The use of a dental dam during oral sex significantly reduces the chances of catching herpes or gonorrhea.

Risks of unprotected sex


Unprotected vaginal, anal, or oral sex can lead to contracting an STI. The most common sexually transmitted diseases are gonorrhea, chlamydia, genital herpes, and genital warts.

It's important to talk to your partner about STI testing and status.

Unintended pregnancy

Nearly half of all pregnancies are mistimed or unwanted. And many of those are due to unprotected sex or contraceptive failure. 

You must consistently and correctly use condoms and contraceptives to prevent unwanted pregnancies.

What to do if you've had unprotected sex?

Whether it's a broken condom or a missed birth control pill, accidents happen. But you can take steps to take care of yourself and your partner in the case of a mishap.

  • It's recommended that a woman urinates within the first 30 minutes after sex and drink plenty of water.
    • ECP (emergency contraceptive pill) works for up to 3 days after unprotected sex. ECP is available over the counter and is 98% effective.
    • Get tested for STIs, HIV, and other sexually transmitted diseases two weeks after unprotected sex.
    • If pregnancy is suspected, take an at-home pregnancy test

    Safer sex tips

    • Don't wear more than one condom, as it increases the chance of it breaking.
    • Use a new condom every time you engage in sexual activity.
    • Check the expiration dates on any condom packaging. An out-of-date condom is far more likely to break.
    • Don't open condom packaging with your teeth, fingernails, or sharp objects. It can cause a hole that's too tiny to see but big enough for semen to sneak through.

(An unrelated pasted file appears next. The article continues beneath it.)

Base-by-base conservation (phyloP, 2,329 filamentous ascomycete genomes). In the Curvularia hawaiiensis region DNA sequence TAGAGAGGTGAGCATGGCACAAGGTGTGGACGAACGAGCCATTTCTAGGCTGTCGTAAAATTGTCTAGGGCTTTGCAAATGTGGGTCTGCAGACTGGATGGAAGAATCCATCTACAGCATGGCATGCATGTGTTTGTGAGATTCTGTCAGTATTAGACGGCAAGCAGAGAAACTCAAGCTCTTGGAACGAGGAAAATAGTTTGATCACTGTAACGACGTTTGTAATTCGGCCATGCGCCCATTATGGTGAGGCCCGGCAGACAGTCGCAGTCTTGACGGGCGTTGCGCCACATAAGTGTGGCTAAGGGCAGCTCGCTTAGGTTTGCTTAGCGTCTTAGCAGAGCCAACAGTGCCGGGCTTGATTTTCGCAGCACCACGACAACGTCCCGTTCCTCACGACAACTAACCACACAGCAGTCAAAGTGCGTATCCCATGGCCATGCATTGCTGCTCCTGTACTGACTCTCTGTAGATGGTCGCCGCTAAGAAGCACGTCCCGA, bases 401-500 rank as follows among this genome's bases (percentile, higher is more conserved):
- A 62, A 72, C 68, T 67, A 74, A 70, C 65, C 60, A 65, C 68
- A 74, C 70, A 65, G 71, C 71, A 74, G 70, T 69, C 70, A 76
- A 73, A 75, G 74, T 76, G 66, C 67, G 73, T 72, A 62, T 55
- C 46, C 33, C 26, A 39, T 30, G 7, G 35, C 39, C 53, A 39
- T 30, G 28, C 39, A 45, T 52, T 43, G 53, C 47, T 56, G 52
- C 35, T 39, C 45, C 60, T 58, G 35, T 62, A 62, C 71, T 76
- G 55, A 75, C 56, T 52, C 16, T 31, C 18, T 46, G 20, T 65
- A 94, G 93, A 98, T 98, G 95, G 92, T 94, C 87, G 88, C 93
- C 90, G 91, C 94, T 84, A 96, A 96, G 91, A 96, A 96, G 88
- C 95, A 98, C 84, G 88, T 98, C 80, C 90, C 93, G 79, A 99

• Do your best to use only water-based lubricants. There are some lubes that can damage condoms and cause them to break.
      • Pre-ejaculate can transmit STIs and HIV and can lead to pregnancy. You want to start condom usage at the beginning of the sexual activity.


      Safe sex does not guarantee the prevention of STIs, HIV, and pregnancy. Even kissing can transmit diseases such as herpes.

      But there are ways to make sex safer, such as condoms, birth control medication, and low-risk sexual activity like outercourse.

      Keep an open line of communication with your partner to discuss STI testing and what birth control works for both partners.

      If an accident does happen, you can take action to avoid the potential consequences of unprotected sex.

      The Promescent Team

      The Promescent Team

      Our team has over a decade of experience in the sexual wellness field and are experts in sexual dysfunctions, like premature ejaculation. We help couples and individuals better understand treatment options available for different types of sexual needs and educate the public on all things related to intimacy. All of our authored content is medically reviewed for accuracy and reliability.


      Absorption Pharmaceuticals LLC (Promescent) has strict informational citing guidelines and relies on peer-reviewed studies, academic or research institutions, medical associations, and medical experts. We attempt to use primary sources and refrain from using tertiary references and only citing trustworthy sources. Each article is reviewed, written, and updated by Medical Professionals or authoritative Experts in a specific, related field of practice. You can find out more about how we ensure our content is accurate and current by reading our editorial policy.

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      The Content is not intended to be a substitute for professional medical advice, diagnosis, or treatment. Always seek the advice of your physician or other qualified health provider with any questions you may have regarding a medical condition.